A LIFESAVING service which is completely funded by donations saved at least 45 lives last year.

It comes as the group received a major boost of £10,000 from the proceeds of a popular Dorchester festival.

The volunteers of the Yeovil Freewheelers Blood Bikes (YFW) group work with hospitals across Dorset and south Somerset including Dorset County Hospital to provide a time critical, emergency medical motorcycle courier service free of charge to the NHS.

They deliver a variety of clinical products across the counties - including blood, platelets, samples, surgical instruments, plus donor milk - 24 hours a day, seven days a week.

As a way of saying thank you for the lifesaving work the team do, the Dorchester Round Table donated around £10,000 to the group from the proceeds of last year’s Dorchester Cider Festival. This money has been spent on a new motorcycle.

Members of the Round Table met blood bike volunteers at DCH to officially handover the brand new bike with Chief Nurse Jo Howarth also attending.

Dave Welsby, from the Dorchester Round Table said: “The donation is from the proceeds of last year’s cider festival which was a massive success as it always is.

"The work (of the blood bike volunteers) is important to the NHS and, on occasion, quite literally lifesaving.”

Dorset Echo: Dave WelsbyDave Welsby (Image: Hollie Carr)

The YFW is completely made up of volunteers who don’t take a penny from what they do.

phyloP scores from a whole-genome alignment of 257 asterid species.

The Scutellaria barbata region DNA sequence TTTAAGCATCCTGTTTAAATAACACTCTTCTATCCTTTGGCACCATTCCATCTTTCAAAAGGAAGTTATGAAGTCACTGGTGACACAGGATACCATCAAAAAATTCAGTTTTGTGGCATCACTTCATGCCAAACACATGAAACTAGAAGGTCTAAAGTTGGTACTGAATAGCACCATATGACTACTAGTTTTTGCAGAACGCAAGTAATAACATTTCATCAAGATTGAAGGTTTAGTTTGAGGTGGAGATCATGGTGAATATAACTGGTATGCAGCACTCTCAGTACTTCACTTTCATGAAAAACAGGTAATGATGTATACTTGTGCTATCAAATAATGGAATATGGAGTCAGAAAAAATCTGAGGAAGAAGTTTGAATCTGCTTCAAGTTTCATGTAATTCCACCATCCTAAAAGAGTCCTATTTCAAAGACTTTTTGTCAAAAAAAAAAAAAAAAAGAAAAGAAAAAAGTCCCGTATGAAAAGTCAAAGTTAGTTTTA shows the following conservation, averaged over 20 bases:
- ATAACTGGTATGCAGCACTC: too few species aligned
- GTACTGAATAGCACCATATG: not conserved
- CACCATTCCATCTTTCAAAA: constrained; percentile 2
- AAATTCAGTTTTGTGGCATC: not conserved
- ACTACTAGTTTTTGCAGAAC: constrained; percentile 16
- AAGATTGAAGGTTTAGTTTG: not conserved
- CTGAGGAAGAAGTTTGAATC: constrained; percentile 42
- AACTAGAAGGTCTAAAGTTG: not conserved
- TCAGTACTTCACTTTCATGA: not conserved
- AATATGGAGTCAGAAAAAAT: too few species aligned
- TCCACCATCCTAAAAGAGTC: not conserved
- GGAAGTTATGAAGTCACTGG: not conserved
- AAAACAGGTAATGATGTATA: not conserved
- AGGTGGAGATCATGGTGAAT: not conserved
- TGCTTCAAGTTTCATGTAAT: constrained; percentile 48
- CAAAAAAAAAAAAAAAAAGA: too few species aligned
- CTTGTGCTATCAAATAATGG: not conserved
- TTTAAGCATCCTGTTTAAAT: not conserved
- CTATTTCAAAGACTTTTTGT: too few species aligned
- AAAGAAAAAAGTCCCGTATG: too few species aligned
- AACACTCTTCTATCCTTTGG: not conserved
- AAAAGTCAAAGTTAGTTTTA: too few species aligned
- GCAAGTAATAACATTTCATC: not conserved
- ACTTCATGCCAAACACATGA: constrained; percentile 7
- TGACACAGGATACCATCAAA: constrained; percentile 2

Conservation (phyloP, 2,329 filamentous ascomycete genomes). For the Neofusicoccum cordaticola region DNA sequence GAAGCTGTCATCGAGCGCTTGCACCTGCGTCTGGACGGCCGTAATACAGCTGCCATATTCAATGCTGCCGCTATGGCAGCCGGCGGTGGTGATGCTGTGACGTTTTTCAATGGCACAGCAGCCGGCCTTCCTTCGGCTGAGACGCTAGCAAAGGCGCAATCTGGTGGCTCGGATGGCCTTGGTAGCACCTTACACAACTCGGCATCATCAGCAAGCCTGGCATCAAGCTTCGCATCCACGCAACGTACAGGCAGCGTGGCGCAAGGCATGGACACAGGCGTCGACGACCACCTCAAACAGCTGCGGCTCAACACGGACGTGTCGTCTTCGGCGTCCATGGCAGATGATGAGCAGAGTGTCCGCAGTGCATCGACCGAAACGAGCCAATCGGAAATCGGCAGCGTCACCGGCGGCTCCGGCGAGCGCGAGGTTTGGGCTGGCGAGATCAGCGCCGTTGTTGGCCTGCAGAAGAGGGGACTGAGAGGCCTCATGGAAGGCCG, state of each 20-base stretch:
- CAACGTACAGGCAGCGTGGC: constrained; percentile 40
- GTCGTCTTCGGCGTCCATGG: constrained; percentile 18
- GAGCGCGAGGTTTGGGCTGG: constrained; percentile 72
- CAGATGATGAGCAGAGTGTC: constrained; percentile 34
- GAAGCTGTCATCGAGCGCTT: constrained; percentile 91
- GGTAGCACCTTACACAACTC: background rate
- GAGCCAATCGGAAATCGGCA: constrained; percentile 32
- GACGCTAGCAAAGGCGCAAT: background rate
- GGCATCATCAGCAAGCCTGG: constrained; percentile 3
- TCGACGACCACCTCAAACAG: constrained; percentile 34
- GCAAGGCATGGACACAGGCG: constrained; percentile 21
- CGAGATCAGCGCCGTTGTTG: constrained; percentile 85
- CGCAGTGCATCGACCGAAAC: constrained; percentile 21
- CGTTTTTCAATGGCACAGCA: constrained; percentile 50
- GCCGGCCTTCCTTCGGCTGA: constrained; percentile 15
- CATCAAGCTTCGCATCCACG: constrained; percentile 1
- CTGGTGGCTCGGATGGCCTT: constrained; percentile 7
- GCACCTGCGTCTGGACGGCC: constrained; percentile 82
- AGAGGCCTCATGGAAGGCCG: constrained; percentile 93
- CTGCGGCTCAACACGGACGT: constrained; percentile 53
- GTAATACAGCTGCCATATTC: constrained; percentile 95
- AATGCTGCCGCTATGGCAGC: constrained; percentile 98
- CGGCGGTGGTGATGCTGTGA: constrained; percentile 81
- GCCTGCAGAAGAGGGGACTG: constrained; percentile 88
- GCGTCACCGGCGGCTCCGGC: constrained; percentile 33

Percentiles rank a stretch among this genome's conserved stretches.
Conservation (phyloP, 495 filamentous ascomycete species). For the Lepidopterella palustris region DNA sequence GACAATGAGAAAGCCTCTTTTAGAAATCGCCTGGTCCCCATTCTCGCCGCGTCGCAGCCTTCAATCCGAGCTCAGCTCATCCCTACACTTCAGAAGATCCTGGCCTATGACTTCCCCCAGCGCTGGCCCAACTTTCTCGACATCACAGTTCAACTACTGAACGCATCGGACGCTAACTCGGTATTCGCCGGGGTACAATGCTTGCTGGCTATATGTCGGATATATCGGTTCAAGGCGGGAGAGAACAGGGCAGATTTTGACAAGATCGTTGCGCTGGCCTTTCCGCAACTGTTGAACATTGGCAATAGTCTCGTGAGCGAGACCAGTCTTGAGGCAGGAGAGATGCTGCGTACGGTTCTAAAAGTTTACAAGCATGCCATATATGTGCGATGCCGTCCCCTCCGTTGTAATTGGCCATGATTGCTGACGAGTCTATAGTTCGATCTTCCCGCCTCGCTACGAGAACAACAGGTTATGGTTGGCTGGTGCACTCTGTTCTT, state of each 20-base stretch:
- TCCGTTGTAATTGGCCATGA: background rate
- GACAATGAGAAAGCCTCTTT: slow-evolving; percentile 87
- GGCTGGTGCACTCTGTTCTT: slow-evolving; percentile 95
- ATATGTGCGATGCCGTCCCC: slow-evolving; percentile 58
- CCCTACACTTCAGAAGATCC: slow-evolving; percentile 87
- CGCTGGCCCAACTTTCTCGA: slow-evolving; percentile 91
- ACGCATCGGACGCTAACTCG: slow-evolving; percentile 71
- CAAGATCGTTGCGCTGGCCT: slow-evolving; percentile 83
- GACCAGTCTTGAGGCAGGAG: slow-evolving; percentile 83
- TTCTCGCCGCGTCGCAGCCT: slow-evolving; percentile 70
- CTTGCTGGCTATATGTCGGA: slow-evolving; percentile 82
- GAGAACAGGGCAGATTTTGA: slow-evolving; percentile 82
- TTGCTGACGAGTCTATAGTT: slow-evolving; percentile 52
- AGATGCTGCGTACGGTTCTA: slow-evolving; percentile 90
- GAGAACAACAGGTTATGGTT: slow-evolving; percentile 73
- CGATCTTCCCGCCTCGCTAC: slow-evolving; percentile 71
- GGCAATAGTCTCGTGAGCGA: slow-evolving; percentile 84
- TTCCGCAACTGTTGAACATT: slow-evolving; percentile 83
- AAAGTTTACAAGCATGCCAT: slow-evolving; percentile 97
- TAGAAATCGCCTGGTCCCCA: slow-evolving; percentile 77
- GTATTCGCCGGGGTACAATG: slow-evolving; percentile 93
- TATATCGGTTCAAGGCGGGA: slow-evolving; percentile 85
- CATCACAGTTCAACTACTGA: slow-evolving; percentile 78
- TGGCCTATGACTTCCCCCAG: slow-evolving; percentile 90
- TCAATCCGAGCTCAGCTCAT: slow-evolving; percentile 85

Andrew Wiley, Chairman of the YFW, explained that one of the ‘time critical incidents’ that they have dealt with involved a mum in Poole Hospital.

He added: “She had just given birth and was haemorrhaging, and we had to transport blood from DCH to Poole - it actually turned out that the woman was the wife of one of our members.”

Mr Wiley said: “All of us are really keen bikers. It’s a wonderful thing to do and we love doing it, we want to be able to give something back to the NHS and the community.”

Although the group operate on behalf of the NHS, they receive no funding and have to rely on donations such as the one from the Round Table.

Overall, Mr Wiley revealed that the bikes ‘cost about £90,000 a year, which is around £50,000-£55,000 a year in maintenance, fuel and tyres’ and the rest on things like bike replacement.

Steve Barnes, a member of the YFW, explained that sometimes when they are fuelling up at a petrol station, a member of the public will kindly pay for their fuel.

Dorset Echo: Chairman of YFW Bloodbikes Andrew Wiley (Left) and Steve Barnes (Right)Chairman of YFW Bloodbikes Andrew Wiley (Left) and Steve Barnes (Right) (Image: Hollie Carr)

The bikes ‘have to be replaced once they have done around 90,000 miles,’ meaning that ‘at least two or three are changed per year.’

Jo Howarth, Chief Nurse at DCH, said: “They make a significant difference to patient care and are a vital support service for the hospital. Their ability to respond 24 hours a day, seven days a week and transport vital samples is essential and highly valued.”